Several people have asked me why Dany Bahar, the CEO of Group Lotus, was suspended last Friday, and why DRB-Hicom have chosen not to give a reason when asked.
There are several possible reasons, none of which I’ve seen mentioned yet in the British press, but before touching upon these, perhaps it’s worth picking up on some of the confusion surrounding Bahar’s suspension.
In DRB-Hicom’s statement on Friday you’ll note it said, “..Chief Executive Dany Bahar has been temporarily suspended from his role to facilitate an investigation into a complaint about his conduct..”.
As in any CEO’s employment contract, there will be termination procedures (based on Lotus company policy) that must be followed, otherwise a claim of wrongful dismissal could be brought against DRB-Hicom. The employer must allow an employee time to respond to a complaint, and since Dany was only presented with the complaint at last Friday’s board meeting, he is still entitled to a hearing in which to respond.
The same reason is likely to apply to why DRB-Hicom has not stated ‘why’ Bahar has been suspended – doing so may prejudice his chances of a fair hearing and his subsequent re-integration back into Group Lotus (if he is cleared of any wrong-doing).
While the phrase ‘temporarily suspended’ is used, this is likely to avoid prejudicing Dany’s options, should he be able to respond to the complaint and prove it was made in error. In reality, DRB-Hicom would not have reached the point of issuing the statement unless they were convinced it was valid and intended to go through with Bahar’s termination.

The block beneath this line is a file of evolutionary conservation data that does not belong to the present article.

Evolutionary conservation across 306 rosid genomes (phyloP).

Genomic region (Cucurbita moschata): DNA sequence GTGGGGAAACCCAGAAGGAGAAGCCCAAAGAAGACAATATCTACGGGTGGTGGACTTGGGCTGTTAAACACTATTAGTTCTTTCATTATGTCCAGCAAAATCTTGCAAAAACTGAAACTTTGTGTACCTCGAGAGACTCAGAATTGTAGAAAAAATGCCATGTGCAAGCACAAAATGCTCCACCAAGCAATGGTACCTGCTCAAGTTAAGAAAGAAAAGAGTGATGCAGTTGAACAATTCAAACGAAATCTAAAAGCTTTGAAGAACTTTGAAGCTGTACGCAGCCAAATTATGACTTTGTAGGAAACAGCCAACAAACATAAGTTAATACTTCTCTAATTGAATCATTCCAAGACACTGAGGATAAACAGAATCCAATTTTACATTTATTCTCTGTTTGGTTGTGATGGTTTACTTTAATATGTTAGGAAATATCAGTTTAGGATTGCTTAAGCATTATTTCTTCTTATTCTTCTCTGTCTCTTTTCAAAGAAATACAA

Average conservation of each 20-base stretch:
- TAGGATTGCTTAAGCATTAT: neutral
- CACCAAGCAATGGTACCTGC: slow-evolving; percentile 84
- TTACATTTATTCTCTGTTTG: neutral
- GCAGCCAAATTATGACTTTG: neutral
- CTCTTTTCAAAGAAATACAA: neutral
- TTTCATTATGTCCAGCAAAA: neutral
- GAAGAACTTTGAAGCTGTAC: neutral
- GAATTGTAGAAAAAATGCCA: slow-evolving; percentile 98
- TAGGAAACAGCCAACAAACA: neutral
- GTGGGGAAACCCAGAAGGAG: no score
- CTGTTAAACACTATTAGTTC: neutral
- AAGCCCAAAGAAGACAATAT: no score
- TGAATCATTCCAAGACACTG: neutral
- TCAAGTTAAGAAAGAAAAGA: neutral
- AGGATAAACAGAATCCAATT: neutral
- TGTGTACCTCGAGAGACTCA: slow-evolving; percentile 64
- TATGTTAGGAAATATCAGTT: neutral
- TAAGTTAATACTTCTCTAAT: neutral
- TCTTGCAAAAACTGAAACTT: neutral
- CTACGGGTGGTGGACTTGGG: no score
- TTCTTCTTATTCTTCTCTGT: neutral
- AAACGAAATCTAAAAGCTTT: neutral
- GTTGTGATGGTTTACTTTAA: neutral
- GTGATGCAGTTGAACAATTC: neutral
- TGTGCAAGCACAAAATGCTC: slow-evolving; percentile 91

The reason for making the statement prior to completing the termination procedure is because, as a public company listed on the Malaysian stock exchange (DRBM), they are required to do so. DRB-Hicom delisted Proton Holdings Bhd from the Malaysian Stock Exchange earlier this month.
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The post-acquisition review of Group Lotus’, performed by an advisory team from Ernst & Young and Rothschild Group, was completed some time ago. Since then the team will have been presenting their findings to DRB-Hicom executives, with last Friday’s board meeting being a key milestone in that process.
Although Lotus are perpetually being quoted as a ‘loss making business’, it’s worth bearing in mind that since 2009 its annual turnover has grown by 36% to £150 million, so this was a review to understand the assets and liabilities of the business DRB-Hicom had acquired as part of Proton Holdings Bhad.
While speculation about the reasons for Bahar’s suspension have ranged from a dispute over unpaid renovation work on Dany’s rented home(s) to the dormant Lotus Youngman company listed at Companies House, neither of these would form sufficient cause for termination of a CEO (in normal circumstances). Yes, we know DRB-Hicom were not amused by Dany’s use of company funds for corporate and personal travel (why take a train when you can hire a helicopter), but this represents but a tiny fraction of the liabilities that Proton (and now DRB-Hicom) have been financing.
Over the last few weeks I’ve gained some insight into the business during a number of private discussions with Lotus, however all of the following is available to anyone in the public domain.
Despite the ridicule Bahar has received in the UK press, he’s no fool. Overconfident, maybe. Determined to achieve his goals, certainly. But Foolhardy? When the Lotus-powered IndyCars of Jean Alesi and Simona de Silvestro were black flagged after just 11 laps of yesterday’s Indy 500, many people blamed Bahar – but what was the alternative?
Whether Lotus would have been competitive in this year’s IndyCar series if DRB-Hicom hadn’t taken over Proton (and frozen Lotus’ capital expenditure), we’ll never know, but it certainly cannot have helped. If Lotus had withdrawn from supplying engines to their contracted IndyCar teams, they’d most likely be facing a stack of legal settlements (with teams and the series organiser) for breach of contract. Hindsight is wonderful, but the acquisition of Proton and then the continued uncertainty these past few months, will have made it challenging to know when to pull the plug.